Protecting Yourself as a Renter

By: Tasha Howard, Extension Assistant Professor

April 27, 2021

a sign that say for rent

With the way that house prices are rising in Utah, you may have found yourself in a similar situation to me – wanting to have your own place but needing to save just a little while longer so you can confidently buy a home, without wrecking your monthly budget. If that is your case, here are some things you can and should do to protect yourself as a renter.

  1. Get renter's insurance. 

    This is usually anywhere between $15-30 a month that can save you big time in the long run. What renter’s insurance does is ensure that the belongings you house within the rental property are covered should there be any damage. For example: the water heater breaks, and your rental is flooded. Everything on the floor is ruined, including that backpack where you keep your work papers and laptop. Depending on your policy, that can be covered. Renter’s insurance is a great way to protect yourself and your belongings in the event of something out of the norm happening while you are leasing.

  2. Know your rights and where to file complaints.
    Many times, in renting things happen that are cause for concern. For example, if your landlord gives you notice they are selling the property, and you need to find a new place to live, do you know how much time they must give you, so you aren’t left on the streets? What about if your AC or heater breaks, did you know it is within your rights to withhold rent or pay for repairs yourself and have that go towards future rent, if “reasonable measures” are not taken to repair the issue? Laws are put into place to protect you as well as to protect your landlord, so making sure you are aware of what those laws can be to your benefit. You can find renter’s laws here: Ironically, this is also the same place you can report your landlord if there are complaints you have of them breaking the laws or not holding up their end of the bargain.
  3. Read through your lease.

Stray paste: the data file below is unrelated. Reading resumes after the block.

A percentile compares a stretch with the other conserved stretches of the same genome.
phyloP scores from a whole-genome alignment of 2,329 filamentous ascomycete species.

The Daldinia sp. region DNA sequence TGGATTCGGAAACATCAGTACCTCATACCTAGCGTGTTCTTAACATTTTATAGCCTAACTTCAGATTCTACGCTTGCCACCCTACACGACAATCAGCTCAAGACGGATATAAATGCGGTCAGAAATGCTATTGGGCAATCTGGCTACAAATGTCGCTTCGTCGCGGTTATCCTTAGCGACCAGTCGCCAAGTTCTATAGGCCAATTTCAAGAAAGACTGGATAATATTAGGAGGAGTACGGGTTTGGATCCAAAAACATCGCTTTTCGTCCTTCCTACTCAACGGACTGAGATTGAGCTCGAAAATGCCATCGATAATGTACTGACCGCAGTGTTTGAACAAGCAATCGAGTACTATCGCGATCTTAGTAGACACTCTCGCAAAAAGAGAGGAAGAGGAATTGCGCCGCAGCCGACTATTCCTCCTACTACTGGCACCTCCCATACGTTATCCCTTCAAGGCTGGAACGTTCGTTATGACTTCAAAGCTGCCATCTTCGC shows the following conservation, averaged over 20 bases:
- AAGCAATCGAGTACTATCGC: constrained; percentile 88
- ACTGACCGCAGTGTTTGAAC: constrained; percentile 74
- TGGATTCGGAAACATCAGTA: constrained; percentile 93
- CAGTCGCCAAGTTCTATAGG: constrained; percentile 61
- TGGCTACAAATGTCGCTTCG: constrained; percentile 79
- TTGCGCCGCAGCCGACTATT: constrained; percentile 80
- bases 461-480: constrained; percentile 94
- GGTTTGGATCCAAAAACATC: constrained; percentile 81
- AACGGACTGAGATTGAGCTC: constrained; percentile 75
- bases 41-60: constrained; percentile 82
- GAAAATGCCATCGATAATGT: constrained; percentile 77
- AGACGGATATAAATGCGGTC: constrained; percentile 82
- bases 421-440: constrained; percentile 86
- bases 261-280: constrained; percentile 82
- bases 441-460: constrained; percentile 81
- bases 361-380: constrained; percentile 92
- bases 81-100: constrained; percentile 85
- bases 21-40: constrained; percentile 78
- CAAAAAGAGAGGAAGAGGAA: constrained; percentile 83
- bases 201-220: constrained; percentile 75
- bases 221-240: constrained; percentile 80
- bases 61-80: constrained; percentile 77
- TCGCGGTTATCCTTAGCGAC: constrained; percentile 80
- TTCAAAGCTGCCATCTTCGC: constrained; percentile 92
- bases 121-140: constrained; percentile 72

In the technology world where we agree to terms and conditions all the time without a second thought, it can be hard to remember to actually read through a contract before signing it. However, before you sign a lease, you need to read through the entire agreement as it is a legal agreement, and you are responsible to hold up your end of the bargain. Oftentimes reading through the lease agreement can save you in the long run. It is also recommended to keep copies of leases at your home, and for a 3-month period after you are no longer living on the property. This is to protect you in case there is any dispute of your actions while renting, even after you no longer live on the premises. 

  4. Communicate with your landlord. 

    There have been multiple times in my renting experience where communication with my landlord has kept me (and them) out of trouble. Although it can feel embarrassing to explain life changes or tell your landlord you may be a bit late on rent, it is worth it. Some landlords and property management companies will not accept that, but some will work with you. It is also important to let them know of emergencies in your home as soon as you can so that they can be worked on and there can be no question as to whether you did your part as a tenant. Just like many things in life, communication is key to protecting yourself as a renter. 

Now that I have given all my tips, it is time for a confession: my first job was working at an eviction company. We sent notices and filed evictions on behalf of landlords. It opened my eyes to the world of renting. The thing that surprised me most was how few tenants fought their landlords on issues that came up. Now, I am not saying landlords were always in the wrong and the tenants were always in the right, there are plenty of cases of both. However, what I am saying is if you are in a situation where you rent the place you reside in, it is important to know how to protect yourself and make sure that you can have the best renting experience possible.